4 (4)

 Dyspnoea while wheezing

939 (11)

29 (12)

32 (13)

547 (12)

19 (14)

24 (16)

392 (11)

10 (9)

8 (7)

 Wheezing without cold

844 (10)

28 (11)

30 (12)

476 (10)

18 (13)

23 (16)

368 (10)

10 (9)

7 (7)

 Nocturnal dyspnoea

477 (6)

18 (7)

28 (11)

286 (6)

13 (9)

18 (12)

191 (5)

5 (5)

10 (9)

 Mean symptom score (SD)a

0.86 (1.6)

0.95 (1.8)

1.04 (1.8)

0.95 (1.7)

1.2 (2.0)

1.3 (1.9)

0.75 (1.5)

0.68 (1.4)

0.69 (1.5)

*p-value based on comparison to Never category < 0.05 in bold; second-hand smoking at home: Daily: almost daily; Occasional: (1–4 times/week or 1–3 times/month

aSD: standard deviation

No respiratory symptoms during the past 12 months were reported by 5892 respondents (66.6%). One, two, three, four, five, six, seven or eight symptoms were reported by 1239 (14.0%), 508 (5.7%), 419 (4.7%), 292 (3.3%), 220 (2.5%), 130 (1.5%), 77 (0.9%) and 73 (0.8%), respectively.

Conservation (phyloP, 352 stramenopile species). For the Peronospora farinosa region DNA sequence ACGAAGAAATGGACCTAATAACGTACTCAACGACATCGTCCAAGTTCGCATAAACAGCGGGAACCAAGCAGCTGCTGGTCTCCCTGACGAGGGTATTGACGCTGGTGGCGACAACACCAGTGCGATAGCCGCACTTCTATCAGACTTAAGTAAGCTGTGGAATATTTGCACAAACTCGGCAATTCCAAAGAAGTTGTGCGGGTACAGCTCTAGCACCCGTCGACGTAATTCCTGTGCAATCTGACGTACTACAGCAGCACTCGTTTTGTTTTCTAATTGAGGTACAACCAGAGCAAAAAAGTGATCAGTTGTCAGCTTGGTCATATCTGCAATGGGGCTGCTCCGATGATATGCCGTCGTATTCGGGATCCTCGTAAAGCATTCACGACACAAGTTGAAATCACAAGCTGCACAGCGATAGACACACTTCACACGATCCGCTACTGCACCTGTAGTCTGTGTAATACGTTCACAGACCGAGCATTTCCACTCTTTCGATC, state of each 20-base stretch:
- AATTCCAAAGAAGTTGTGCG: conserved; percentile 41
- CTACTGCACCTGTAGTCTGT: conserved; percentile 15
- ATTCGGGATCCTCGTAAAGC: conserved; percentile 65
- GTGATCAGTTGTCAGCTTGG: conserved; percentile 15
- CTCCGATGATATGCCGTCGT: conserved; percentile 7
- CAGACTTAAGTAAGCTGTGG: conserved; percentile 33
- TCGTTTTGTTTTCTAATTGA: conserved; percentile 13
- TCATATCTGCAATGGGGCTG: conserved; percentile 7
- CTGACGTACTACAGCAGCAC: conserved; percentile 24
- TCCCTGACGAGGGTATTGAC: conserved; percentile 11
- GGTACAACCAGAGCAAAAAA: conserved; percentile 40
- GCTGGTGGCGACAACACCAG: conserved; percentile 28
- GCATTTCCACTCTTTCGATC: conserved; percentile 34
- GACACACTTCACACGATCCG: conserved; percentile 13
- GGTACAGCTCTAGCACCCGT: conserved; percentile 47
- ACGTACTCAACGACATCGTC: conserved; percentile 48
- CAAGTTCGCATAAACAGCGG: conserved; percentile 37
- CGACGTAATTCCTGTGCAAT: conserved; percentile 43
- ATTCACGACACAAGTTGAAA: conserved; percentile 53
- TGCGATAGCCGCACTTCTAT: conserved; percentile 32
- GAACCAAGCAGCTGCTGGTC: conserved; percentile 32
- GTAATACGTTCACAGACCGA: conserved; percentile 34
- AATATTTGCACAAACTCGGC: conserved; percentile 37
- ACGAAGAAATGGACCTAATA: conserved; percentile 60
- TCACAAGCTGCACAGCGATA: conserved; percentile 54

We examined the association between SHS and individual symptoms adjusting for gender (except in the gender stratified analyses), age, educational level, exposure to vapour, gas, dust or fumes at any job, mould or damp exposure at home in the past 12 months, and parental SHS during childhood (Table 3). The prevalence of productive cough (ever) and nocturnal dyspnoea (last 12 months) were the only two symptoms statistically associated with daily SHS exposure (ORs 1.5 [95% CI 1.04–2.0] and 1.8 [1.2–2.7], respectively). In analyses stratified by gender, the association of daily SHS with productive cough was similar for women and men (ORs 1.4 and 1.5, respectively, neither point estimate excluding 1.0) (Table 3). In contrast, stratified by gender, nocturnal dyspnoea was associated with SHS among women; OR 1.8 (CI 1.1–3.1), but not among men; OR 0.93 (0.49–1.8). No symptom was statistically associated with occasional SHS exposure in the entire group, although occasional exposure among men only was associated with significantly increased prevalence of ever having chronic cough; OR 1.6 (1.0–2.6) and was negatively associated with ever having wheeze; OR 0.44 (0.21–0.92). In negative binomial regression models that adjusted for potential confounders, the symptom score was not statistically associated with neither occasional nor daily SHS.